Can Parenting Styles Affect Child Anxiety?

by Jerry Kennard, Ph.D. Medical Reviewer

The idea that there is a right or wrong way to bring up children is challenged by findings that reveal how certain parenting styles work better than others. Parenting needs to be tailored to children's personalities say psychologists and psychiatrists. Research shows that a good fit between parenting style and child temperament can reduce the risk of anxiety and depression symptoms by 50 percent in school-aged children. Mismatches increase risk of such symptoms two-fold.

The danger of overprotectiveness

At the annual meeting of the American Psychiatric Association, psychiatrist Michael Liebowitz, M.D., reported that parental overprotectiveness brings out the worst in children. An unusually high proportion of panic patients, he says, report having had overprotective parents. Overprotectiveness results in children experiencing chronic stress in situations that others find unthreatening and this can continue into adulthood.

Psychologist Doreen Arcus, Ph.D., found two basic parental philosophies in middle-class loving parents. The first views their child as sensitive and needing to be protected from stress. They tend not to set firm limits on behavior and use distraction as a way of stopping or preventing their child from behaving in ways deemed inappropriate. The second views discipline as education. This requires the child to accommodate to their environment. A child playing in the trash, for example, would be told "no" and why they must stop. This child learns the boundaries and how to extinguish their fear response. The first child does not.

Parents who allow children to cope with day-to-day stressors, but who offer emotional and practical support, help their child to develop resilience and strategies for coping. Overprotective parents who take responsibilities away from their child increase the risk of chronic stress due to lack of coping skills.

The capacity for children to regulate their own emotions

The ability of a child to regulate their own emotions and actions is associated with lower levels of anxiety and depression. Some children appear to develop this "effortful control,” or the ability to inhibit their instinctual response or reaction in favor of a less dominant response or reaction, regardless of parenting style and therefore have fewer symptoms of anxiety or depression.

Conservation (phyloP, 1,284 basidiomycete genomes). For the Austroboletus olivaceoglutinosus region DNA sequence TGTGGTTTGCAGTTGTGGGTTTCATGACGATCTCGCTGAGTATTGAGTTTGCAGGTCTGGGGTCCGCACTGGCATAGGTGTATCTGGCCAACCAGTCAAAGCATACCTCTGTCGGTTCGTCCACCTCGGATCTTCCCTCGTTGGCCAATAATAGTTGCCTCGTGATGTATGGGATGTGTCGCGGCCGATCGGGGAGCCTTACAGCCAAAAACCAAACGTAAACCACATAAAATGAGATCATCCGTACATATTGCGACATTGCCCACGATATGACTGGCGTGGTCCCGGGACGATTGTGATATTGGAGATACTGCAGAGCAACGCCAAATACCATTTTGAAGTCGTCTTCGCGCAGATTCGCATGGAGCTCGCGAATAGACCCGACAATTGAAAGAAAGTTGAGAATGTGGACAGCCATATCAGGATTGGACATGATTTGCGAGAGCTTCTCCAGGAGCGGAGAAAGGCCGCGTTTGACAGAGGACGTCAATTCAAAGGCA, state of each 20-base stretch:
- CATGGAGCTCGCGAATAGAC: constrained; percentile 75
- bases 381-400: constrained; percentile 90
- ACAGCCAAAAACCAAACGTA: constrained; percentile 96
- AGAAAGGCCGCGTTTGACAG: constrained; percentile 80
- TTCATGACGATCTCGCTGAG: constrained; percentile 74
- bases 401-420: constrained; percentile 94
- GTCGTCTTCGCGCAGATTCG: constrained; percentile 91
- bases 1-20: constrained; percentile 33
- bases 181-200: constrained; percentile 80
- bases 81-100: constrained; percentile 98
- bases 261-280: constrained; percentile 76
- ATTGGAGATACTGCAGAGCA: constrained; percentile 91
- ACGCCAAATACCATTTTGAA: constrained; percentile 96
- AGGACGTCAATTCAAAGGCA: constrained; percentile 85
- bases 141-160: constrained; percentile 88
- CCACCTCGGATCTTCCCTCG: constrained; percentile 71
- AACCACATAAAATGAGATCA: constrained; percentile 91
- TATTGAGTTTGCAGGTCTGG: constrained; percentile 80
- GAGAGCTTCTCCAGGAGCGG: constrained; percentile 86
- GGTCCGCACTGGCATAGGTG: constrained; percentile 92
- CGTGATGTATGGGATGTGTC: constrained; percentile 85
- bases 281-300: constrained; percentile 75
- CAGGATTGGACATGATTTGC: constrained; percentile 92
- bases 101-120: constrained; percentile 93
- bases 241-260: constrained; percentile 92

Children are more likely to show symptoms of anxiety and depression when their parents use high levels of guidance or provide little scope for their child to develop independent action or freedoms. This is the case even in children who show signs of effortful control.

The capacity for children to regulate their own emotions and actions varies considerably. In children with who demonstrate low levels of effortful control whose mothers provide structure but less autonomy, anxiety levels are low. This appears to counter the idea that all children need autonomy to learn how to adapt to challenges.
Children with low levels of effortful control do seem to benefit from a little extra help and structure. In fact, their risk of developing symptoms of anxiety doubles if they have mothers who provide little control.

In summary, children who have difficulties regulating their emotions and behaviors require and benefit from extra parental intervention. Children who have good levels of self-control have an increased risk of anxiety and depression if parents are overcontrolling.


Kiff. C.J., Lengua. L. J., Bush. N. R. (2011) Temperament Variation in Sensitivity to Parenting: Predicting Changes in Depression and Anxiety. Journal of Abnormal Child Psychology. DOI: 10.1007/s10802-011-9539-x

PT Staff. (1994, September 01). Parenting style may foster anxiety overprotective parents may raiseworried kids. Retrieved from style-may-foster-anxiety

Jerry Kennard, Ph.D.
Meet Our Writer
Jerry Kennard, Ph.D.

Jerry Kennard, Ph.D., is a Chartered Psychologist and Associate Fellow of the British Psychological Society. Jerry’s work background is in mental health and, most recently, higher education. He is the author of various self-help books and is co-founder of